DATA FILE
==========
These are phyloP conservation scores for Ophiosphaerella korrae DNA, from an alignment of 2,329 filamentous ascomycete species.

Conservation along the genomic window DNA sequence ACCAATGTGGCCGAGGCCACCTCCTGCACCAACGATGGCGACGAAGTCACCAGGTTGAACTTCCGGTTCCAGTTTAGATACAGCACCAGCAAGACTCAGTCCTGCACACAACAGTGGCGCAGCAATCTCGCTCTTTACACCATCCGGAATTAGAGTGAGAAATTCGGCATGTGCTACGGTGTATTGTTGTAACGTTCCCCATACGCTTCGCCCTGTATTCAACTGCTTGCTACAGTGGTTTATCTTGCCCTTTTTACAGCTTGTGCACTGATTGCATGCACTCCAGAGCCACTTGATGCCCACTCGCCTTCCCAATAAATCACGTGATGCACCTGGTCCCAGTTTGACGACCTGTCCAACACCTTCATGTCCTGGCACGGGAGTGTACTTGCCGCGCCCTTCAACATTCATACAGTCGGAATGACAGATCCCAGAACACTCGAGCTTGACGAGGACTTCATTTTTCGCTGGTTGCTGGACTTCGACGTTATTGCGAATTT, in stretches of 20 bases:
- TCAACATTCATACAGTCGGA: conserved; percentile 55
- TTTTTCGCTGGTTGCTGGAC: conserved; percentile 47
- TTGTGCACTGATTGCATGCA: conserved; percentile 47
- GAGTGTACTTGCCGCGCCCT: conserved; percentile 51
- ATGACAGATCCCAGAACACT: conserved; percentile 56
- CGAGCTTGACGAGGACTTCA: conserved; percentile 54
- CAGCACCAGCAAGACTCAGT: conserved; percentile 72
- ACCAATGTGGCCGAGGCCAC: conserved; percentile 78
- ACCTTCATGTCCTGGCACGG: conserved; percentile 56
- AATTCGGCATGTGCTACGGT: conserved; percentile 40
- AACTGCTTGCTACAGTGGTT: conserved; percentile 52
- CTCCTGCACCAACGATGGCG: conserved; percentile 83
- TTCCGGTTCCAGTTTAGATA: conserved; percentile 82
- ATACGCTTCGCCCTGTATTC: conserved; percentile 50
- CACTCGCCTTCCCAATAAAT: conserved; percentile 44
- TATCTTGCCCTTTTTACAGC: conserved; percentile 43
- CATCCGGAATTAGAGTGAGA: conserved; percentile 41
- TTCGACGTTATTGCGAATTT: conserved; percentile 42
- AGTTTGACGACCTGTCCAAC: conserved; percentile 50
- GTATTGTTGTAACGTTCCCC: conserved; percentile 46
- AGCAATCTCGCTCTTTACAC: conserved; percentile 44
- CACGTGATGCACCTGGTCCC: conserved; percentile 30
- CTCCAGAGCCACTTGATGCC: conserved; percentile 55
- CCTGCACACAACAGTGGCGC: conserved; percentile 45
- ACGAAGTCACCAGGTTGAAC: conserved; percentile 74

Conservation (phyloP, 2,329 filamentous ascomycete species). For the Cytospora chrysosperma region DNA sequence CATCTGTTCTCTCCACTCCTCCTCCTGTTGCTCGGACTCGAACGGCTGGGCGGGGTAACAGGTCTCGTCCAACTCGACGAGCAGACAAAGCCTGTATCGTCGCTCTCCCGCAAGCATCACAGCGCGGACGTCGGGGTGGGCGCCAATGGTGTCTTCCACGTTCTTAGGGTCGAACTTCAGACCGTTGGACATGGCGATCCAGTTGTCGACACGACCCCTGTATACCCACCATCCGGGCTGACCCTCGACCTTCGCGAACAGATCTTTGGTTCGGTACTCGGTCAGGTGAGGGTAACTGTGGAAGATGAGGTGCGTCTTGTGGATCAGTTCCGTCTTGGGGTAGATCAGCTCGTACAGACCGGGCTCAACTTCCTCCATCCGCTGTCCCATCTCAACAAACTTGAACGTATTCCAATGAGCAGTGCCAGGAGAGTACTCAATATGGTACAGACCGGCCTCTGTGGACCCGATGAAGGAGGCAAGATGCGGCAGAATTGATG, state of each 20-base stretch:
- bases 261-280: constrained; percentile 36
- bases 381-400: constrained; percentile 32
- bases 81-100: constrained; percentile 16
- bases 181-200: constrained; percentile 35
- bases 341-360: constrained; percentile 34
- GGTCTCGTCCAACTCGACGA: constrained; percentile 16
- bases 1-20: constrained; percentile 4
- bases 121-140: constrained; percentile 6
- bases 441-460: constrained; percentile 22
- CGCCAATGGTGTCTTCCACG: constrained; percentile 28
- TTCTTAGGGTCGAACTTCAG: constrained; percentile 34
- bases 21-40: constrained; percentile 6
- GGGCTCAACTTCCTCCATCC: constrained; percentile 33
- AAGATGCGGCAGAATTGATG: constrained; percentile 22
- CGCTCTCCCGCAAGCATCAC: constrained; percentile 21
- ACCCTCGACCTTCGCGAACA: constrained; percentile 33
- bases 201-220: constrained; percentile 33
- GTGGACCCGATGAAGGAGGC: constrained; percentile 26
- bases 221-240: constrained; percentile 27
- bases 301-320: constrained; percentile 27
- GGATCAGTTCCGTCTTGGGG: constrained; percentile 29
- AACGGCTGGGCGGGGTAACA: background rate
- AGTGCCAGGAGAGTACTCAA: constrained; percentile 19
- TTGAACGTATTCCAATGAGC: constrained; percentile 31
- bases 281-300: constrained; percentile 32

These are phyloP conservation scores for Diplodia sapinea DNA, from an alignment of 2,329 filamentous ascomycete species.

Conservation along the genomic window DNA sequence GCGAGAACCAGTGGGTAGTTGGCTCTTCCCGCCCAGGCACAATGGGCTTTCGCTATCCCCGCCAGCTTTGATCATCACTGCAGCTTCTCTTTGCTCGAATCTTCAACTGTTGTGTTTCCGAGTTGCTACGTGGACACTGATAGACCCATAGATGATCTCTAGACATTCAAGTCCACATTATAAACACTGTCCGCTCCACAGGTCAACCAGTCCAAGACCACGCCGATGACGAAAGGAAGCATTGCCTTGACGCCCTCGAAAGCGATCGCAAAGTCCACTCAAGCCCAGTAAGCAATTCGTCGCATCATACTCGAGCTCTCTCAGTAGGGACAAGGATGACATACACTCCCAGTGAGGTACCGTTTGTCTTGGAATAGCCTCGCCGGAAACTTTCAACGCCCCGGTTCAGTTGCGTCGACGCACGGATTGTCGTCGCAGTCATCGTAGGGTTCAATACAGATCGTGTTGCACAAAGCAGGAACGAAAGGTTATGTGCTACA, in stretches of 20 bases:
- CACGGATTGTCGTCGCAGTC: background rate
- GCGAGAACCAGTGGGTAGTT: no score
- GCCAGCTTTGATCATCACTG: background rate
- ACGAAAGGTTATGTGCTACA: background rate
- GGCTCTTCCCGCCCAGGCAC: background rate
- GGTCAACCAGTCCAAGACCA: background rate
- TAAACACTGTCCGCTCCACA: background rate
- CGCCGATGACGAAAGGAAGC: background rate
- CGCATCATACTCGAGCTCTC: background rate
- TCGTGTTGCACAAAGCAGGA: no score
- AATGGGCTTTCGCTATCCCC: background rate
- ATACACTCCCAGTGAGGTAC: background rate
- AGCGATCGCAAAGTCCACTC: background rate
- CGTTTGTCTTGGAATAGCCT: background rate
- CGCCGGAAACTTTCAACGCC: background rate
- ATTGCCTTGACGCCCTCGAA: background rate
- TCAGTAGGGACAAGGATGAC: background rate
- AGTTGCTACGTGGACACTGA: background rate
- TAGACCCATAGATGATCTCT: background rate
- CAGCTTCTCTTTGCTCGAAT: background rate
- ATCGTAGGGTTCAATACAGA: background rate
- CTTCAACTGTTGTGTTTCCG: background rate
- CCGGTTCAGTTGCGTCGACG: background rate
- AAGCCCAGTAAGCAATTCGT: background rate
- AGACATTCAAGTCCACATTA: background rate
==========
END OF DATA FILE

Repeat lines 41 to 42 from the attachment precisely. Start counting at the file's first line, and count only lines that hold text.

- GGGCTCAACTTCCTCCATCC: constrained; percentile 33
- AAGATGCGGCAGAATTGATG: constrained; percentile 22